“No.” He frowned like he was insulted I’d even asked him that question.
“I dunno. It just doesn’t line up with…well, your father called your mother, asking about your uncle’s condos and — “
“Condos? He had more’n one?”
“Four. One he lived in; three he rented out. He also owns some other property.”
“Whoa, whoa, whoa, how d’you know my father called mom?”
“She…she told me.”
I nearly fell off the chair. “My mother called you?”
Tone blinked and looked away. “Uh…looking for you. I…I told her you were…you were out of the country.”
“Day before yesterday.”
Man, I should’ve gone to see her the second I got back.
“What’d she say to you, Tone?”
He sighed. “She knows why you’re here. And she…she said stuff like, That’s just like you, to let people drag you down. Then she gave me her number and address — “
“I know that shit,” I said. “I’m goin’ straight over.”
“She’s moved, Jake,” said Matt.
“She sold her townhouse? She loved that place.”
“Just telling you what she told me,” Tone said. He gave me a slip of paper with a phone number and address.
“This is south side,” I muttered.
Tone shrugged. He wouldn’t know, but my mother was one of those types who only want to live around acceptable people. In her eyes, Southside was…borderline…at best.
“Matt, we’ll be right back.” I went around the counter, took Tone by the arm and guided him up into the bedroom, then closed the door, sat him on the bed and kneeled before him, looking hard into his eyes.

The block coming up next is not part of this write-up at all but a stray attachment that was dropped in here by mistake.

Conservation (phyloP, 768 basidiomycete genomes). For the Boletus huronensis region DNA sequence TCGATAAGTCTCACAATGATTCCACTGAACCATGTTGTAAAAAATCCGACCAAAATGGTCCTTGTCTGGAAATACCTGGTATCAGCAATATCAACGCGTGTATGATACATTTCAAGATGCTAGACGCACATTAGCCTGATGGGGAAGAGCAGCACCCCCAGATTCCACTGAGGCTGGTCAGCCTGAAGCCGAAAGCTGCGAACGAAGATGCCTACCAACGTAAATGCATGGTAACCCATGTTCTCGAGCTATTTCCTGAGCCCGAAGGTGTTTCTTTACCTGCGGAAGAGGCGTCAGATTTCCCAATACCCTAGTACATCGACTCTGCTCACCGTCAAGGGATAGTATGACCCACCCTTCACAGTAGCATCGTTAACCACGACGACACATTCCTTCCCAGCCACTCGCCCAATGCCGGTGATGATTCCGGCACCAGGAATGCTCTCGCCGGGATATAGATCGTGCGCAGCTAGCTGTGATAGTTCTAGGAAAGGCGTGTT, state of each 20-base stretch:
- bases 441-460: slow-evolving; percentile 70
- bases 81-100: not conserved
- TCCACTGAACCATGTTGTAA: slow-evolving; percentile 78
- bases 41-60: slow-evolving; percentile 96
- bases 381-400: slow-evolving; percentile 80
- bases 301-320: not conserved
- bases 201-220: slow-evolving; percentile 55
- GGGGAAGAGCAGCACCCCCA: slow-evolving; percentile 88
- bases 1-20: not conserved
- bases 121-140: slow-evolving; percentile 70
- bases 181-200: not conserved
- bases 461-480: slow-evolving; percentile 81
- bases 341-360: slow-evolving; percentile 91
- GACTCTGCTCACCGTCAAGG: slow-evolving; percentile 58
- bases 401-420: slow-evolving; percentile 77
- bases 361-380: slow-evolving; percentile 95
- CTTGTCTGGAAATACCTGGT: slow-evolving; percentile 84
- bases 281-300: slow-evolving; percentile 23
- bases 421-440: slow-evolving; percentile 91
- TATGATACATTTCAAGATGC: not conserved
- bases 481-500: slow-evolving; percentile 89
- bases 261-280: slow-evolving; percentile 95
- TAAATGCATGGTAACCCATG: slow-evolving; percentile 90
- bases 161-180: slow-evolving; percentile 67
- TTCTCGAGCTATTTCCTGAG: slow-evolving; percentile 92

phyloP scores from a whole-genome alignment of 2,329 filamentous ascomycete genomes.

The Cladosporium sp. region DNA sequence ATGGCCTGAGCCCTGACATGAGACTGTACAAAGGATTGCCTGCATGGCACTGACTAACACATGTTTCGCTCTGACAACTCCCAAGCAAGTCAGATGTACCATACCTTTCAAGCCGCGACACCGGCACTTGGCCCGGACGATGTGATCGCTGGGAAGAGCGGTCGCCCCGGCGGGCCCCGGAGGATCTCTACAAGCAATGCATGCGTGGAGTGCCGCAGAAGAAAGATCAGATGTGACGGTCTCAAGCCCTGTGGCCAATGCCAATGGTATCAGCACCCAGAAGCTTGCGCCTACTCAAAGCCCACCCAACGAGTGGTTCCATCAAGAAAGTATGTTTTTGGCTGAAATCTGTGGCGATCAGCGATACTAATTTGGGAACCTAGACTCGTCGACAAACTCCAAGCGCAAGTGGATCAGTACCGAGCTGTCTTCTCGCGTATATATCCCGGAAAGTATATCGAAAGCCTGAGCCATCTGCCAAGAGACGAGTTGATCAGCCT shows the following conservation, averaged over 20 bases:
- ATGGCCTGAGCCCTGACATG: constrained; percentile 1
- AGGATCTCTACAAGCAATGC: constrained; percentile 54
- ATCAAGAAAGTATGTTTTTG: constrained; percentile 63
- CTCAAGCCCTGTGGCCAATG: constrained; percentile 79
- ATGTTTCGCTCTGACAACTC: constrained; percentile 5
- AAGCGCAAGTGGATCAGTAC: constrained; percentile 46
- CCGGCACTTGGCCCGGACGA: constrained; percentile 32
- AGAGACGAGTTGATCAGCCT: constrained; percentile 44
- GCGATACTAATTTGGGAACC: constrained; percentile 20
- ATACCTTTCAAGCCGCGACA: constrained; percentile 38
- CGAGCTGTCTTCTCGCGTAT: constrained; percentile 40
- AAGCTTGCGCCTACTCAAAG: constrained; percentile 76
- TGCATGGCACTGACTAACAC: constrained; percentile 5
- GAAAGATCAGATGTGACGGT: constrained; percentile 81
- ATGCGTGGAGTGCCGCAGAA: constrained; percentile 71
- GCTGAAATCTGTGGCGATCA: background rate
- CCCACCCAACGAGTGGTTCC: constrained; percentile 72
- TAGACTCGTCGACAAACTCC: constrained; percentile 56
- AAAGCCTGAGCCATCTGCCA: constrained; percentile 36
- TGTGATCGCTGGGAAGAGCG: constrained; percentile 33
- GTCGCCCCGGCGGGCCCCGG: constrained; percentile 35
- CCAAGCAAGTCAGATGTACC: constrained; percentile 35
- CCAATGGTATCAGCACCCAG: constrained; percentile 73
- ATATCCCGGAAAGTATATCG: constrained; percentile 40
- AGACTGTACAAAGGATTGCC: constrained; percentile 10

“Y’know, I had lunch with Mira. Is there anything you want to tell me?”
He hesitated then looked straight back at me, his eyes sharp as cut diamonds. “That therapist I’m seeing…that the state’s making me see. I…I asked him to talk with her. Told him she’s a psychologist and has a clinic in Paris and…and I wanted her to know everything that happened was on me. Not you.”
“She already knew that.”
“…Maybe. This verified it.”
“And you talk about me not tellin’ you things?”
“I…uh…I didn’t think she’d let you know.”
“Great defense. So what’s in those notes?”
He looked away. “You already know everything in them.”
I took a deep breath. “Tone…what. The fuck. Is goin’ on, here?” He just stared at the wall. No expression. I took his face in my hands and made him look at me. “Okay, whatever it was that my mother said to you — keep in mind…that bitch kicked me out of her home when I was seventeen. I haven’t seen her since, so what she knows about me and who I am is zero. Zip. Nada. Anything she says is just her messin’ with us.”
He shrugged me off and said, “But she’s right. You wouldn’t be here except for me.”
“You’re right, you little shit — I wouldn’t. I’d be fresh out of jail. Or still livin’ in Nana’s house. Barely existing. I’d never have met my brothers and sisters in Paris, or gotten to work with my Uncle Ari, or become a Danish citizen. I’d be an ex-con. But I’m here, alive, because of you. So what. Did. My mother. Say. To you?”